Florida Matters: Jews Play Important Part In Florida's Story
Despite not being officially allowed to live in Florida until 1763, Jewish people escaping expulsion and exclusion were among the earliest settlers of the state.
A new comprehensive history – "Jews of Florida: Centuries of Stories" – takes a look at that historic individuals who include politicians, business leaders, artists and Nobel Prize winners.
Author Marcia Jo Zerivitz told Florida Matters host Robin Sussingham that many early settlers in Florida came from Europe, where their religion prohibited them from owning land. They moved around a lot in Florida to keep working amid constant anti-Semitism, she said.
“They couldn't own land. So they were very attracted to Florida because it was an economic opportunity was religious freedom and they could work the land,” she said. “That's why to so many of the early pioneers… Florida was attractive, because they it was a way for them to be independent, not have to work for someone else to support their family. And that's what they were looking for. They were looking away to support their family in freedom.”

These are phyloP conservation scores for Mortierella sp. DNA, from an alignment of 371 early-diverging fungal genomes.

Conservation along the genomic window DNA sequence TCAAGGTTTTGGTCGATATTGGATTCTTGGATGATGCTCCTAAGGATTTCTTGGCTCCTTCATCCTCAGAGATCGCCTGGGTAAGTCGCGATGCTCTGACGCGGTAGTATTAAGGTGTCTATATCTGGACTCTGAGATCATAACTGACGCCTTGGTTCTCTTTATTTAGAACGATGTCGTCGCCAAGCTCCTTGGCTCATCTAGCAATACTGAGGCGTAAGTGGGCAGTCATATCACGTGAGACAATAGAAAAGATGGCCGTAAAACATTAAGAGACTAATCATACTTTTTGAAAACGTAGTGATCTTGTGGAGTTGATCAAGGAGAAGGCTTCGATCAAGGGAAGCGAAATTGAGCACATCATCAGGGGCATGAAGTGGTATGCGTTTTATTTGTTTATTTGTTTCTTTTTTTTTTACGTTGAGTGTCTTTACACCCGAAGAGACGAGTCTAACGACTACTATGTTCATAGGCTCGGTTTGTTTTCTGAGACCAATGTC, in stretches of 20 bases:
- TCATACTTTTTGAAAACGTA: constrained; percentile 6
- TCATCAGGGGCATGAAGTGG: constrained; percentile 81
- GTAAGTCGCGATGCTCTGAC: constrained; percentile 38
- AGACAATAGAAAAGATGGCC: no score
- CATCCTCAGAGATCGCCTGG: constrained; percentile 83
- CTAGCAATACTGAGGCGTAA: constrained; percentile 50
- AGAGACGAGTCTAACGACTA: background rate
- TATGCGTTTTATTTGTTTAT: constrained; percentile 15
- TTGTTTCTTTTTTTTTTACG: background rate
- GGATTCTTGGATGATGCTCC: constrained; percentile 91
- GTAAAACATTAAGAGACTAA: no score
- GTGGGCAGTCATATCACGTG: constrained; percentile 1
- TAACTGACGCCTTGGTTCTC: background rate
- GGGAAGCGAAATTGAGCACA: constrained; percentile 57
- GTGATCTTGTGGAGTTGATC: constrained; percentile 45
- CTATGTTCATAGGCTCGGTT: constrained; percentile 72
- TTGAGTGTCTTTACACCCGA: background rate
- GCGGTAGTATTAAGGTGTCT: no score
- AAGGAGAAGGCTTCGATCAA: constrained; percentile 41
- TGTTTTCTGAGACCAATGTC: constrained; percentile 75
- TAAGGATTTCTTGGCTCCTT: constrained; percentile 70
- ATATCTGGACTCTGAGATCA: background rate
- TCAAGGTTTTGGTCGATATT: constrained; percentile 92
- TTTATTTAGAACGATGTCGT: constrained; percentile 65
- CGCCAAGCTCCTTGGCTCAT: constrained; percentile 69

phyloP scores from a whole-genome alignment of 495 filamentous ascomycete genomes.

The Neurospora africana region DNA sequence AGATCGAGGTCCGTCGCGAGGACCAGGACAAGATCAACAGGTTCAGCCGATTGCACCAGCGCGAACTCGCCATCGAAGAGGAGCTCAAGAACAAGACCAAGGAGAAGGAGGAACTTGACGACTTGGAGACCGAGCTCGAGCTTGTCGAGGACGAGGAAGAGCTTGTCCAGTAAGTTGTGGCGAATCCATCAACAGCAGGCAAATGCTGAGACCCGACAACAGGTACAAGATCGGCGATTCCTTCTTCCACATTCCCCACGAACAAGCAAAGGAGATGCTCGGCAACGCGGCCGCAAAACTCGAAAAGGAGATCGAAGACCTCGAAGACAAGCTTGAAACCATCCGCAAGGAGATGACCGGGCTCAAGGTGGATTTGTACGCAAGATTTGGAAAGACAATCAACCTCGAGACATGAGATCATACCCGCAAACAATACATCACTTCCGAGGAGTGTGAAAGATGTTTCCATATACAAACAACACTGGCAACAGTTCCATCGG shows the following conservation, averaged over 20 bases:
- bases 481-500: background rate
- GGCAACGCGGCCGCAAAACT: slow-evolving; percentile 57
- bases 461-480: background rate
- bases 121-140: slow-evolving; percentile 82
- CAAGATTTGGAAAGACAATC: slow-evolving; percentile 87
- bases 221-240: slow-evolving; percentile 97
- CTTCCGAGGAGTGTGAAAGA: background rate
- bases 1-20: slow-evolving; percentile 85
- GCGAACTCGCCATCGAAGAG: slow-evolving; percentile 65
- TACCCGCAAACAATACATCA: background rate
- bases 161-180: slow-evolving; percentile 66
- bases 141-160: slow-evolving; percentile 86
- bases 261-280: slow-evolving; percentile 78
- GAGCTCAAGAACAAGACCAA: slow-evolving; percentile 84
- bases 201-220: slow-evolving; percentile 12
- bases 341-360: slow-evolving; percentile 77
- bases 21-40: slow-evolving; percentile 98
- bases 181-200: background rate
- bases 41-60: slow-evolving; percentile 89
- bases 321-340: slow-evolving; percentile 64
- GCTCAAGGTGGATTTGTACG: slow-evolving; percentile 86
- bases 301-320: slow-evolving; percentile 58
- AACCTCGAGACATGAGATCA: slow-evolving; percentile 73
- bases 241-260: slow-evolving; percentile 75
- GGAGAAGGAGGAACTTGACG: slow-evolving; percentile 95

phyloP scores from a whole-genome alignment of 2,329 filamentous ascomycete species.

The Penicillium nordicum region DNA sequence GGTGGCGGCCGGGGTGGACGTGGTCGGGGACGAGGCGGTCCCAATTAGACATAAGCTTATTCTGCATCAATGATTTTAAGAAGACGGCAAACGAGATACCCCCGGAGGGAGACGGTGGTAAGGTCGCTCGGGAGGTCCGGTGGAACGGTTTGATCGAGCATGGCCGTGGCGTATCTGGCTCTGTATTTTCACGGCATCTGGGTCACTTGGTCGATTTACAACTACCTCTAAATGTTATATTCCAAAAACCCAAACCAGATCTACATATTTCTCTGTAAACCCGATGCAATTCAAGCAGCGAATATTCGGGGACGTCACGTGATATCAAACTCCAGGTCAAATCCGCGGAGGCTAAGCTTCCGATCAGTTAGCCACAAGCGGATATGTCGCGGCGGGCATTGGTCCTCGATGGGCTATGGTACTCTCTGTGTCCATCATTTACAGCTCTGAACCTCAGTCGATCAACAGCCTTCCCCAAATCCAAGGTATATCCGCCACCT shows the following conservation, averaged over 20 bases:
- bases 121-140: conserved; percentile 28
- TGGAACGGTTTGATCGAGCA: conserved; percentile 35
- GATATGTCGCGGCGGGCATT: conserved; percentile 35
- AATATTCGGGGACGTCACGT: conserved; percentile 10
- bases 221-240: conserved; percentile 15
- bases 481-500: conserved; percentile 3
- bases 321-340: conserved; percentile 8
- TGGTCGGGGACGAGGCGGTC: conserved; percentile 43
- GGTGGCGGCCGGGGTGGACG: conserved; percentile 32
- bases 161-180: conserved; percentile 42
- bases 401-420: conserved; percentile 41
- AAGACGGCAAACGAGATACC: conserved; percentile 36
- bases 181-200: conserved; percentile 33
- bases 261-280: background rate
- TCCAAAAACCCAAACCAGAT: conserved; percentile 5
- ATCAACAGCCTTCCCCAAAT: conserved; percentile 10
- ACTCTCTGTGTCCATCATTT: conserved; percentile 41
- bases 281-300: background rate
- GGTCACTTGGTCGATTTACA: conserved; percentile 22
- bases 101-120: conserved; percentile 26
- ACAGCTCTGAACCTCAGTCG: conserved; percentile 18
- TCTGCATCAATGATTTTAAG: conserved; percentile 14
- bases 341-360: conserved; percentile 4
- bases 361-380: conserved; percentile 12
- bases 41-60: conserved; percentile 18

Zerivitz has spent the past 35 years collecting stories of Jewish families in Florida. That work first resulted in the Mosaic Project, a traveling exhibit in the 1980s which now a part of the Florida Archives. Now, many parts of the collection are based in Miami Beach, at the Jewish Museum of Florida at Florida International University.
The new 400-page book, she said, provides Floridians an opportunity to learn about contributions of Jewish people in the state. But it also offers people an understanding of how this state not long ago was restricting Jews access to hotels, swimming, restaurants and country clubs.
“This idea always just stops people in their tracks,” she said of laws that date from the state’s discovery by Spanish explorers to anti-Semitic deed restrictions in South Florida in the mid 20th century.
Zerivitz said it’s equally important that Jews in Florida understand how deep their roots go back in the state. Continuity of faith is a critical tenant of Judaism, she said.
“Jews have made…enormous contributions to the development of Florida in every area,” she said. “And the fact is that we ourselves need these stories, these roots to ensure our continuity.”